I’m by no means a seasoned gardener, but if you follow me over on Instagram then you might remember the watermelons I grew here in the Bronx this past summer! Over the past few years, I’ve managed to grow corn, pumpkin, lettuce, and more in a tiny patch of dirt in front of my apartment. I’ve always been one to make the best of the small outdoor space I have access to, and I was happy to see so many more people in the Bronx do the same during this pandemic. Whether it be a backyard, a small patio, or even a windowsill, there are all kinds of things you can grow right here in the Bronx. We recently spoke with Daryl Beyers, the Gardening Program Coordinator in NYBG’s Adult Education program and the author of The New Gardener’s Handbook: Everything You Need to Know to Grow a Beautiful and Bountiful Garden to get some tips on gardening in the Bronx.
First things first
Daryl says the first thing to consider is the amount of sunlight your space gets throughout the day. Tall buildings in the city can block sunlight, so be sure to plan accordingly.
Join a Bronx Gardening Group on Facebook
There’s also a great group on Facebook for Bronx gardeners called The Bronx New York Gardening Group. It’s a fun group to see what fellow Bronxites are growing and to ask questions. The best part is when members offer cuttings or free plants!
An obvious option are herbs. Chives and mint are great ideas- just remember to keep mint in a pot because it will take over if not. Thyme and oregano are also great options.
If you’re working with a small space or windowsill, leafy greens are a great idea. They take less energy and need less sunlight. Some good options are spring greens, lettuce, and kale. You can harvest these several times, making them a great idea for windowsills. The box should be at least 8 inches deep.
Rather than waiting for someone to buy you pretty flowers for your kitchen table, why not try a cutting garden this summer? Buy smaller vases and unique glasses for displaying single flower stems in different rooms of your home. Daryl recommends perennials such as Russian sage, beardtongues, and coneflowers for cutting gardens:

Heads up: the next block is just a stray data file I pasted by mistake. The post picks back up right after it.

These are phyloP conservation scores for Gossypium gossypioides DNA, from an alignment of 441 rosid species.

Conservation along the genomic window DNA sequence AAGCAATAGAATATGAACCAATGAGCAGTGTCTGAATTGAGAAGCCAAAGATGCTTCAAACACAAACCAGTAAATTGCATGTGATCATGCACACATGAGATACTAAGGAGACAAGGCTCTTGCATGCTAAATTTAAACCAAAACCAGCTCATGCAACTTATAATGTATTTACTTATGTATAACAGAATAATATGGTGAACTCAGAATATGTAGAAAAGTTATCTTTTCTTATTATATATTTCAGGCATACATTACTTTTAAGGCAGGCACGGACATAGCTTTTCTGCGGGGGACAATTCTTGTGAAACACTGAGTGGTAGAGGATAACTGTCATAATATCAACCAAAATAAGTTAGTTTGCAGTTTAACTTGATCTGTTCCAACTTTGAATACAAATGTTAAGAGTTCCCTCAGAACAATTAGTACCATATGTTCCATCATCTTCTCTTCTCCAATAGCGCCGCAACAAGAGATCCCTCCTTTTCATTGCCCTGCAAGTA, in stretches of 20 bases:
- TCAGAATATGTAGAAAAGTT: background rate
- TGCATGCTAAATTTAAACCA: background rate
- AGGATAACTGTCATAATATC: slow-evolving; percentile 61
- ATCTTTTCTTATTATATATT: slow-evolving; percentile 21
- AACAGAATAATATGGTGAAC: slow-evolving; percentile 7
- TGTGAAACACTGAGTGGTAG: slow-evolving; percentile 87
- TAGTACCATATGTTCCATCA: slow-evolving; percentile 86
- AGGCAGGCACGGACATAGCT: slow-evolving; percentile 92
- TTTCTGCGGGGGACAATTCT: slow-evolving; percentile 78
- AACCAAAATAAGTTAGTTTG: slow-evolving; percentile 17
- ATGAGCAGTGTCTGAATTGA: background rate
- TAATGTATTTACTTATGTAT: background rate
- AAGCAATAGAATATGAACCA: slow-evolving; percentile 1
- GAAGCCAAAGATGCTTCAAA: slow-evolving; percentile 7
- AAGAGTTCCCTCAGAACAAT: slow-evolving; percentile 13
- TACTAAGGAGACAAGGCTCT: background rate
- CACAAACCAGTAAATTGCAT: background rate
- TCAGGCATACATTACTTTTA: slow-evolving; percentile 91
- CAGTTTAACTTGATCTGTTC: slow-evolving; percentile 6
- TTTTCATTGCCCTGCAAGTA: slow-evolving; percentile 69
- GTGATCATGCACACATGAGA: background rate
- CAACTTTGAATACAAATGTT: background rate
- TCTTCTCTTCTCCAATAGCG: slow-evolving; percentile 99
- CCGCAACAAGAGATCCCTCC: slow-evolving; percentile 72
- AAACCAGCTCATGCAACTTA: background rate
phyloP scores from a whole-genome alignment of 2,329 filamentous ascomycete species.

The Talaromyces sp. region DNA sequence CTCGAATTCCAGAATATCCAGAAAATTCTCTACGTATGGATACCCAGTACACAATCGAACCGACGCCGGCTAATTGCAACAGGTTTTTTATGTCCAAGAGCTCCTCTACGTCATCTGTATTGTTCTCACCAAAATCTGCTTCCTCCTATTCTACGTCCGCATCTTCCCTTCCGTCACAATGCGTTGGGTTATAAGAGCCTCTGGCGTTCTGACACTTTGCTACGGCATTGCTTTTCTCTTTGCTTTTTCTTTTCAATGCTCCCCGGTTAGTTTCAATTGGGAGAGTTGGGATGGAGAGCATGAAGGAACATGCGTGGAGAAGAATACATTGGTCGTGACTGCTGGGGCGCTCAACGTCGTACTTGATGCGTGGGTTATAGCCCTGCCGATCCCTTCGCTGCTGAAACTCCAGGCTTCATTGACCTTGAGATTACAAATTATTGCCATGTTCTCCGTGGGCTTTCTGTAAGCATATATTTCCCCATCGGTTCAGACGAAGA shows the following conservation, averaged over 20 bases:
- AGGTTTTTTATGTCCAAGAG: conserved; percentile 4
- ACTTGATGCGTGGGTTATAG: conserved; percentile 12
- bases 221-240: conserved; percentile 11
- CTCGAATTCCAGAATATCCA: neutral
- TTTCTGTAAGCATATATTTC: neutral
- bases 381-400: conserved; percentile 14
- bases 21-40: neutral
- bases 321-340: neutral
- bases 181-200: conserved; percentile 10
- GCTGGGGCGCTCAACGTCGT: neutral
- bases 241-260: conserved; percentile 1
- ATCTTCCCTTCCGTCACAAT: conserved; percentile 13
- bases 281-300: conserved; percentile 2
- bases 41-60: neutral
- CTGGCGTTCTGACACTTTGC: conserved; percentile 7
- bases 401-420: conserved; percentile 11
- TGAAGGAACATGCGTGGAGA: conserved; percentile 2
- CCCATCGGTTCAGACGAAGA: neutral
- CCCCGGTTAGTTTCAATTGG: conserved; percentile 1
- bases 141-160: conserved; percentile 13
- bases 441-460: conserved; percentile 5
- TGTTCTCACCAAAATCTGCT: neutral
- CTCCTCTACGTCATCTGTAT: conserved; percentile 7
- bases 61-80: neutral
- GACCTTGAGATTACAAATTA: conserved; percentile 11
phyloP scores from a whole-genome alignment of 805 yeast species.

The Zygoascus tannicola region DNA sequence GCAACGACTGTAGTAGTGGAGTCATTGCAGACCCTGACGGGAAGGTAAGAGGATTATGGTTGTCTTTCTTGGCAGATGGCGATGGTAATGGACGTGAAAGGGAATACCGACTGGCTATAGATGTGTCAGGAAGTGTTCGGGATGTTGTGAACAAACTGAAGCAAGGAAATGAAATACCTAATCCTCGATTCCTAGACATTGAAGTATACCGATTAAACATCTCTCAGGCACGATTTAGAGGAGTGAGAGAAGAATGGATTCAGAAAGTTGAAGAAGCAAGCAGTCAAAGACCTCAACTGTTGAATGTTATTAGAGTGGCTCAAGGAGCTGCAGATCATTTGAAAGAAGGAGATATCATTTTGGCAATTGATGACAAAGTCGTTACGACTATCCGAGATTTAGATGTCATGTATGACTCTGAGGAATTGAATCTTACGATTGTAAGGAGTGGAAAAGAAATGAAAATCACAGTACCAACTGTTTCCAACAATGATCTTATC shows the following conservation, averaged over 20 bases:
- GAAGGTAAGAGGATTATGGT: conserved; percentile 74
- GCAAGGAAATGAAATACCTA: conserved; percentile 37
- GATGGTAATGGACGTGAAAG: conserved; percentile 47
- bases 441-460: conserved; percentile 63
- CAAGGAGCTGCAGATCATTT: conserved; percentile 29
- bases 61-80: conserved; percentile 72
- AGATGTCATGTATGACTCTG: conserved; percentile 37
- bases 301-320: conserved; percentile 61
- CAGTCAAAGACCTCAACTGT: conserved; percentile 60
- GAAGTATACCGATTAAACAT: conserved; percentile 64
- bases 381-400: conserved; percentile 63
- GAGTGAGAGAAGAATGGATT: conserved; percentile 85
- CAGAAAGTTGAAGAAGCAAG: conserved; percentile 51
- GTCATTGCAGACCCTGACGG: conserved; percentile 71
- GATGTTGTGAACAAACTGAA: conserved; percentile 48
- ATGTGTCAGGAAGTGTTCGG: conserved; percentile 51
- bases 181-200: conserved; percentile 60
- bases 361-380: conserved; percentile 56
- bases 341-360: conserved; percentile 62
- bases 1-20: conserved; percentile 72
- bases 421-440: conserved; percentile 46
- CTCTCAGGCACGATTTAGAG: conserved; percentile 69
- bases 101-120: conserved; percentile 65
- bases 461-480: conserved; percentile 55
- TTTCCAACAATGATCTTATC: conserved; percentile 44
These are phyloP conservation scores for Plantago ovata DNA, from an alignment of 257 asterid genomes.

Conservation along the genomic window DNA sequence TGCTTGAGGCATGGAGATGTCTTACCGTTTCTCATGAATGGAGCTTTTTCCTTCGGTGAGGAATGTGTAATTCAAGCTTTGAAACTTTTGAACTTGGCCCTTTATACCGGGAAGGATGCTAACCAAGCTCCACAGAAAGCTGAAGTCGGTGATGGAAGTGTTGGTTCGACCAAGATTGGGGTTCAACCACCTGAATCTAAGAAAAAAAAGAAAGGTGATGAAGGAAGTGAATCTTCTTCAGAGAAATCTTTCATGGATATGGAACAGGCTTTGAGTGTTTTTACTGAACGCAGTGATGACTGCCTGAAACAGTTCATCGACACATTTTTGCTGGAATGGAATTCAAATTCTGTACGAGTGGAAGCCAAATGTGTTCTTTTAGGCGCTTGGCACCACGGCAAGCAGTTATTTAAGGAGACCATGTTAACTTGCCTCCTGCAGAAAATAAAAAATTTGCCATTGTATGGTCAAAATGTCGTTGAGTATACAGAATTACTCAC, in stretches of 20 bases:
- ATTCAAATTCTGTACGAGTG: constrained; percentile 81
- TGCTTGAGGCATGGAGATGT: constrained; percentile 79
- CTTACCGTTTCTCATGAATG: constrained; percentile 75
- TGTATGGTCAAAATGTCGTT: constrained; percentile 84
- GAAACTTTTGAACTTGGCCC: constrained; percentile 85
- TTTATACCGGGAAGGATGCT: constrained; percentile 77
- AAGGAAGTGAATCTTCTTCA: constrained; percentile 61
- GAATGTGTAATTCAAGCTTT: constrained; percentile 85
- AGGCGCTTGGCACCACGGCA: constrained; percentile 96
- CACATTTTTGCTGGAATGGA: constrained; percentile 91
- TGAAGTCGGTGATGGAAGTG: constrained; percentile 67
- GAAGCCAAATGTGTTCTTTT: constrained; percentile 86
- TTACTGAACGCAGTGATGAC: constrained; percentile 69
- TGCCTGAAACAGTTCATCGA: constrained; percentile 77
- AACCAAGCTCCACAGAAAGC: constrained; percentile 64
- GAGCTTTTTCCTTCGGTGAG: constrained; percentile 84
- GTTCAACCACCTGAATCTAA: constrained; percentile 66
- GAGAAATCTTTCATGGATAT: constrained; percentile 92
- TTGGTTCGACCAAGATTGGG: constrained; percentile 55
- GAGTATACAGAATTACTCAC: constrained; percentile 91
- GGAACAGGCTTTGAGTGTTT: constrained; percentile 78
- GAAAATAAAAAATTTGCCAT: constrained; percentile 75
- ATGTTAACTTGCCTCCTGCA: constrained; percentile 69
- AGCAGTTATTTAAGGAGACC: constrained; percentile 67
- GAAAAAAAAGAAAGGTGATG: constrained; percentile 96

Always wanted a cutting garden but no backyard? That’s okay, Daryl says you can even create a mini cutting garden on your windowsill or balcony. Just remember to keep the pots at least 8-12 inches deep. Daryl recommends annuals like zinnias, dahlias, sweet peas, and snapdragons.
Daryl recommends starting from seed whenever possible early in the season. If you’re unable to do so in time, buying plants from a local farmers market is also a good idea. Starting from seed too late might prevent your fruits or vegetables from growing in time.
In the Bronx, Daryl suggests trying your hand at:
Who says that tiny patio can’t feature NYBG worthy landscaping? There are some great shade loving plants that still bring beauty to any space. Daryl recommends plants like barrenwort, native ginger, and ferns such as cinnamon and ostrich.
If you’re starting a new outdoor garden, Daryl does recommend having your soil tested. It’s important to know about pollutants like arsenic and heavy metals in your soil. Cornell University offers testing kit options where you can mail samples to. Daryl also says potting mix is the way to go when planting herbs- not soil. He recommends Coast of Maine, Frey Soils, and Bradfield brands- no Miracle Grow! Learning about soil building and composting are also great for beginner gardeners.
If you’re interested in learning the basics of gardening in a class setting, check out Daryl’s Fundamentals of Gardening Course at the New York Botanical Garden, which are currently all virtual. Students will learn the essentials like pruning and weed control. Daryl’s book, The New Gardener’s Handbook: Everything You Need to Know to Grow a Beautiful and Bountiful Garden was actually written for this class. The book can be purchased online or in the NYBG gift shop.
Their are also a plethora of other adult gardening classes at NYBG including Fragrant Indoor Gardening, Raised Bed Gardening, and more. To learn more about adult gardening classes, visit www.nybg.org/learn/adult-education/gardening-classes.
Follow Daryl over on Instagram at @thenewgardenershandbook.